|Intro||Esperanto Indian teacher|
|Birth||6 June 1905, India|
|Death||22 April 1977, Santiniketan, India (aged 71 years)|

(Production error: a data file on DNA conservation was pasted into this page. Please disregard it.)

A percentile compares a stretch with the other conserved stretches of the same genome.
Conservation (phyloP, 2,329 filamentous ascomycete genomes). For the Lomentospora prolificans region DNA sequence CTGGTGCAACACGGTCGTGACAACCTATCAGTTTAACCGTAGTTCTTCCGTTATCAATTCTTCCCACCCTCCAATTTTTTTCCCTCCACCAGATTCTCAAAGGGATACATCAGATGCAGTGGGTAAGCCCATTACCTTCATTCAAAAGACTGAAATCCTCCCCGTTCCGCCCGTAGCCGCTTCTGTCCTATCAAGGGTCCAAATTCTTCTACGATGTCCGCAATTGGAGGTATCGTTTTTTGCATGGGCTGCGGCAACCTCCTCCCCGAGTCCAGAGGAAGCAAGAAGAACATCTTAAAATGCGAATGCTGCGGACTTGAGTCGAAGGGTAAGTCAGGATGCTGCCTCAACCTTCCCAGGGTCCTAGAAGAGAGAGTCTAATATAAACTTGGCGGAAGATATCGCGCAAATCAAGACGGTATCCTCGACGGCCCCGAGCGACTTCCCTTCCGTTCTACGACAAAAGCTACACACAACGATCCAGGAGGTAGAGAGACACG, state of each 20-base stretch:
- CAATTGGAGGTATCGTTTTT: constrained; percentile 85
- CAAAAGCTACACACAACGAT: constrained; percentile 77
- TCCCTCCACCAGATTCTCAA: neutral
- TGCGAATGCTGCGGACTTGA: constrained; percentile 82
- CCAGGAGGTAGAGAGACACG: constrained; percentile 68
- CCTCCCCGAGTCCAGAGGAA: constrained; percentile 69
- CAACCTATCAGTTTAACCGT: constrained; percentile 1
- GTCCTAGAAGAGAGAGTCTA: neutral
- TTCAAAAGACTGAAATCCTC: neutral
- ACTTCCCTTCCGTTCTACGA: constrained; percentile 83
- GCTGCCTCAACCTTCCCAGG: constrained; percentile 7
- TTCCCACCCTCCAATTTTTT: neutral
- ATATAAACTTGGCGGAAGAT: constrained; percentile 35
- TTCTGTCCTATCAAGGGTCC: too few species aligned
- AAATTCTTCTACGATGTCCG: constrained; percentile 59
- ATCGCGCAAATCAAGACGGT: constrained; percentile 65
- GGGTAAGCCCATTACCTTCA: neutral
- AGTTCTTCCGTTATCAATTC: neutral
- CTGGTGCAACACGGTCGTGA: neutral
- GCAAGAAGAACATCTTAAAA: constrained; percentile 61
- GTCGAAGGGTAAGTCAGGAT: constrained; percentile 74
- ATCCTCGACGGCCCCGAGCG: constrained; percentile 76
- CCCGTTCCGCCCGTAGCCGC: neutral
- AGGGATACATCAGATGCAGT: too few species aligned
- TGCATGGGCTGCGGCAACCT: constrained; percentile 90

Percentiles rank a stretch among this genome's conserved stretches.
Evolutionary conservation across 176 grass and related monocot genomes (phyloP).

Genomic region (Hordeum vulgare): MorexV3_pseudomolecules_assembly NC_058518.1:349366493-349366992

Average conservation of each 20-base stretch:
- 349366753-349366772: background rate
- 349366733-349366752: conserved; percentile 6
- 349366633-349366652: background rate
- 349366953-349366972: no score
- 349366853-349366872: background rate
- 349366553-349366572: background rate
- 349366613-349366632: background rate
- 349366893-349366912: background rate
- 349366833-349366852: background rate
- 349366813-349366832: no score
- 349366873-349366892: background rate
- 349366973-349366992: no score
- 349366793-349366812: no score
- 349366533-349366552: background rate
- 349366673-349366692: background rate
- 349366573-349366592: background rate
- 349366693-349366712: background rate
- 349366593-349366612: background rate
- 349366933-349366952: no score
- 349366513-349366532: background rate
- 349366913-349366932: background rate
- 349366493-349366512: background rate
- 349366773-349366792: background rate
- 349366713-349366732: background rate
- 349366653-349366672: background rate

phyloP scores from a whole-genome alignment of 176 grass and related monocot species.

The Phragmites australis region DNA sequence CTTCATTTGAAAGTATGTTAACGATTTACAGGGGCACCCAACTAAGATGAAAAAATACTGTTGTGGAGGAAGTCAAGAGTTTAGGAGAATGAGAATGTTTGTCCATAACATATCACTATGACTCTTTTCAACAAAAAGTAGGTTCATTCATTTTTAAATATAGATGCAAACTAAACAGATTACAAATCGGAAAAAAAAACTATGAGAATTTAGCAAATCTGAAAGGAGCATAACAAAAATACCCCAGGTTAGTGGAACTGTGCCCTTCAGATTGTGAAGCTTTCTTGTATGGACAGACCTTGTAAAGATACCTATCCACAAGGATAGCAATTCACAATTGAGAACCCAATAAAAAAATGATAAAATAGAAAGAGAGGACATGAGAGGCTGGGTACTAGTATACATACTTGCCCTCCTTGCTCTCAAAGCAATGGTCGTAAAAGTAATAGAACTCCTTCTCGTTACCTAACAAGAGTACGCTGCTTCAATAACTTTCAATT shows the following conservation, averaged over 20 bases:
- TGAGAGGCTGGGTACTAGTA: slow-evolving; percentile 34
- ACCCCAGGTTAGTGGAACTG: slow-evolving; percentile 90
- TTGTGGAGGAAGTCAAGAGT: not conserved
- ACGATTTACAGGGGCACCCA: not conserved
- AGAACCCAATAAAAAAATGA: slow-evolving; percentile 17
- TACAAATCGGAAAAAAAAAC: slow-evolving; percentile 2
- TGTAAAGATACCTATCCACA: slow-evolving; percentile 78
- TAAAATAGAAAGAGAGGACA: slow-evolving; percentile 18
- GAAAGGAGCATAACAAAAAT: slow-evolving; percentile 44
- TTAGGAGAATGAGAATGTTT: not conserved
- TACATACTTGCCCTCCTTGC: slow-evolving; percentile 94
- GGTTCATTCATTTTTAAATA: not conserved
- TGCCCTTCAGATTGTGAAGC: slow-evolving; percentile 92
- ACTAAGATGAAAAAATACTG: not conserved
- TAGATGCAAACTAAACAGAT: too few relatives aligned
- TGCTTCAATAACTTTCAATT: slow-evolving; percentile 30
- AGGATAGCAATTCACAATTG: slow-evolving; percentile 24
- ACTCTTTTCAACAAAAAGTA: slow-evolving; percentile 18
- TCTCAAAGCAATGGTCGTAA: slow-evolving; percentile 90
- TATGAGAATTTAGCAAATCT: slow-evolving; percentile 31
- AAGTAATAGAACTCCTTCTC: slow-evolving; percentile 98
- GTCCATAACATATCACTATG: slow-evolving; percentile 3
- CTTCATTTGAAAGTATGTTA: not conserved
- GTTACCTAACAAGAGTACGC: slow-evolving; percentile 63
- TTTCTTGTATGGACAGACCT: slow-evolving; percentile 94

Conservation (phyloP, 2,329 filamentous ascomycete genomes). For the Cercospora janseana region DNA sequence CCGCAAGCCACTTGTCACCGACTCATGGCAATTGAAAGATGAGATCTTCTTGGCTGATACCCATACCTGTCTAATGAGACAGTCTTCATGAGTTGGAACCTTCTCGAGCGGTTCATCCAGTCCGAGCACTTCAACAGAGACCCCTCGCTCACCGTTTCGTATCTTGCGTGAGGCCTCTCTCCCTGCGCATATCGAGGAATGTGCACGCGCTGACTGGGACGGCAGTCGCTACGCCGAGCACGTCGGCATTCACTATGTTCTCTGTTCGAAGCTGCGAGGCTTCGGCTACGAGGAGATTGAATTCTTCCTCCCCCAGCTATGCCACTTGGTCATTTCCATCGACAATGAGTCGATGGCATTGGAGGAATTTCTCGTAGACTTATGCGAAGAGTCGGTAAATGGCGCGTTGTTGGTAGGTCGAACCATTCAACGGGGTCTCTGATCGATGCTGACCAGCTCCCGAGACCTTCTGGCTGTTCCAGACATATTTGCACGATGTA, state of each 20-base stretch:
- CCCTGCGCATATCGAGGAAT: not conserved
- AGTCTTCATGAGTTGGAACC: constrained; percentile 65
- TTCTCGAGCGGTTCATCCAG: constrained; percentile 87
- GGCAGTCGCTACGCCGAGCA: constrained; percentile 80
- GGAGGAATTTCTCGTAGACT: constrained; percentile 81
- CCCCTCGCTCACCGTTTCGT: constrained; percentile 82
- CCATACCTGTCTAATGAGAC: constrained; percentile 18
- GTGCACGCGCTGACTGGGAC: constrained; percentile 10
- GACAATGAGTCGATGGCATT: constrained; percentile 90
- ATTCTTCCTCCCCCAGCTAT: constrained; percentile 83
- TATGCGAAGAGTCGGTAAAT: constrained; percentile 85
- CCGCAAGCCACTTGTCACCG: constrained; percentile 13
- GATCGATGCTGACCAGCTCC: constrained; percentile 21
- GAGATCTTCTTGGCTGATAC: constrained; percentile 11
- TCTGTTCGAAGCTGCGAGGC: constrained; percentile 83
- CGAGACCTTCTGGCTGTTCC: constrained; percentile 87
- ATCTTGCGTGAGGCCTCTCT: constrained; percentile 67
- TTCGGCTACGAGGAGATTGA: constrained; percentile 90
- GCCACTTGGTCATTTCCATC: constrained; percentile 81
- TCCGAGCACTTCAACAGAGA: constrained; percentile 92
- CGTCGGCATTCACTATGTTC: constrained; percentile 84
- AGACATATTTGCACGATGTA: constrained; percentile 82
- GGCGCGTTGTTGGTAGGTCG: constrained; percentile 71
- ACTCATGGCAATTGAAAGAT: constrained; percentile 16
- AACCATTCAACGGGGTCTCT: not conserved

Sinha Laksmiswar in Sweden about 1930 Sinha Laksmiswar (June 6, 1905 in Rarisal in the north-east India – April 22, 1977 at Shantiniketan, India) was an Esperanto Indian education handicrafts teacher in Santiniketan, Bengal. He was a disciple and friend of Tagore, perhaps the most famous Asian Esperantist if one excludes Japan. Sent to Sweden in 1928-29, he studied sloyd. In 1928 during a stay in Stockholm, he became an Esperantist, and passed all SEI examinations. At the initiative of Ernfrid Malmgren in September 1929 he began a lecture tour. In Sweden he traveled over 10,000 km, made more than 200 lectures to more than 30,000 people, and also twice on the radio. In autumn 1930 he toured in Estonia and Latvia, then for two months in Poland, 40 conferences in 22 cities in front of nearly 8000 people. In August 1931 he returned to India, where he worked for Esperanto writing articles and became the chief delegate of the UEA. In autumn 1933 he returned to Sweden. In 1936 he published his book "Hindo Rigardas Svedlandon" (An Indian looks at Sweden). His translation of seven stories of Tagore "Malsata Ŝtono" (A hungry stone) was first published in the 1961 Serio Oriento-Okcidento. The result of his efforts to create an Esperanto movement in India was the foundation of Bengala Esperanto-Instituto (Bengali Institute of Esperanto) in 1963 when his pamphlet appeared in Bengali Esperanto-Movado (Esperanto Movement). Eldona Societo Esperanto (Enterprise Edition Esperanto) published in 1966 in Sweden Sinha's autobiography Jaroj sur tero (Years on earth). Sinha's last work was published in 1974: Facila Esperanta lernolibro (Easy Esperanto Primer), in Bengali.